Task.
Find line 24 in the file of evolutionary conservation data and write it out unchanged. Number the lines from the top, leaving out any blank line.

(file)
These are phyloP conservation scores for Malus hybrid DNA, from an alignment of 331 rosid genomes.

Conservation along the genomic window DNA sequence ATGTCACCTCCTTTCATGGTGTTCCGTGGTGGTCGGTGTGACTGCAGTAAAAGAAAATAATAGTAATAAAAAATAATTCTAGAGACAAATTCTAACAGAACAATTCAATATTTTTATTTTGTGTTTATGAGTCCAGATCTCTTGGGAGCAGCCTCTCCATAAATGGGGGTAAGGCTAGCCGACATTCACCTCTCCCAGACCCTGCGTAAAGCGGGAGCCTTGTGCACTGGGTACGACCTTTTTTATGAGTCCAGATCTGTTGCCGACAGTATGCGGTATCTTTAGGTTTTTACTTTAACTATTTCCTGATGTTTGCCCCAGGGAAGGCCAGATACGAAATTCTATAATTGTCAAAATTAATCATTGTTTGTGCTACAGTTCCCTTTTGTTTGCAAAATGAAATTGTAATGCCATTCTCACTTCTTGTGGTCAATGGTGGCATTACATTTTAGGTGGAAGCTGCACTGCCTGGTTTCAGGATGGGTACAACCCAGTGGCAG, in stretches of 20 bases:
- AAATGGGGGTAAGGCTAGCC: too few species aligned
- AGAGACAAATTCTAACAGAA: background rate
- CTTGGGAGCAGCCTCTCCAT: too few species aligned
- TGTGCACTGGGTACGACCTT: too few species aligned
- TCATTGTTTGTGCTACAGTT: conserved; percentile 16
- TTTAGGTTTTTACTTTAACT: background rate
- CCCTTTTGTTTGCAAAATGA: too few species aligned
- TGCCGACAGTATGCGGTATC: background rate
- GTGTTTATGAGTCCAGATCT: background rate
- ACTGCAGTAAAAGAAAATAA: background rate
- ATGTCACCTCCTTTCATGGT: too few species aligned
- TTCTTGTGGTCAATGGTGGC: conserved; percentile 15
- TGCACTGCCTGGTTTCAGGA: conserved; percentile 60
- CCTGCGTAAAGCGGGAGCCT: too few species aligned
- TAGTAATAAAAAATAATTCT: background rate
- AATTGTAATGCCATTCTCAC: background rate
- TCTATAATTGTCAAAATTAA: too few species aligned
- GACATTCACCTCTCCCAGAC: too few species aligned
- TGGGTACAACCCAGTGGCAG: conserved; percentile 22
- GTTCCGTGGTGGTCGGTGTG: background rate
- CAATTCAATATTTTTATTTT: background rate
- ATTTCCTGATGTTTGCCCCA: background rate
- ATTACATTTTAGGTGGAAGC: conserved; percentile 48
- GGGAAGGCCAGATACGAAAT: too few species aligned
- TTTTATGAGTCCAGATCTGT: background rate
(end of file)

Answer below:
- ATTTCCTGATGTTTGCCCCA: background rate